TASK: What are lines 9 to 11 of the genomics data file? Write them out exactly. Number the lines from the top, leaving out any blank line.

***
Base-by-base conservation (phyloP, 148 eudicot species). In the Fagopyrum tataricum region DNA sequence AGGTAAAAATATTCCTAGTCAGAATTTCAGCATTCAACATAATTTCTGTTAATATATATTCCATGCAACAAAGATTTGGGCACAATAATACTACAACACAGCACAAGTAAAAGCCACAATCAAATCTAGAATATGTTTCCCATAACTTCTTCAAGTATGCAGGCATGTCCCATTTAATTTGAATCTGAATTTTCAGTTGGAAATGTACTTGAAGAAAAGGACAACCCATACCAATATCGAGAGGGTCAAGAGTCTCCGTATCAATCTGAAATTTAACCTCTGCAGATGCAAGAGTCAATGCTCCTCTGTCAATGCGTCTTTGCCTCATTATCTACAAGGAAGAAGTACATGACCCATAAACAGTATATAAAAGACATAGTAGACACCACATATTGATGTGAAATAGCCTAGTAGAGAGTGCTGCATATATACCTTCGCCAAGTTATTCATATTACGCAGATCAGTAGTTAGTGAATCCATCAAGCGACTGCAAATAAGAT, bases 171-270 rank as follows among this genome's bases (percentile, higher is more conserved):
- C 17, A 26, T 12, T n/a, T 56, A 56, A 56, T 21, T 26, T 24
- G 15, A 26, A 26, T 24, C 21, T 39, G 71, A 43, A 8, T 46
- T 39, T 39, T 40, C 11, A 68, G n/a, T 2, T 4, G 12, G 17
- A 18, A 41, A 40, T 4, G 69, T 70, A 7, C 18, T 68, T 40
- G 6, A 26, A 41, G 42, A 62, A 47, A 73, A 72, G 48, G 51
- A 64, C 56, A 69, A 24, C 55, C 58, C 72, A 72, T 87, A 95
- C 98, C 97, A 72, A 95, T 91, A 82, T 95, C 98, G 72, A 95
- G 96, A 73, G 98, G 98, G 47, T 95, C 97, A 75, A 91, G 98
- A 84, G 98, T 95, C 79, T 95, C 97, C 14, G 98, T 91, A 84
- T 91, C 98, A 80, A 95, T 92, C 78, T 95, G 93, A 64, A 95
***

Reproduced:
- G 96, A 73, G 98, G 98, G 47, T 95, C 97, A 75, A 91, G 98
- A 84, G 98, T 95, C 79, T 95, C 97, C 14, G 98, T 91, A 84
- T 91, C 98, A 80, A 95, T 92, C 78, T 95, G 93, A 64, A 95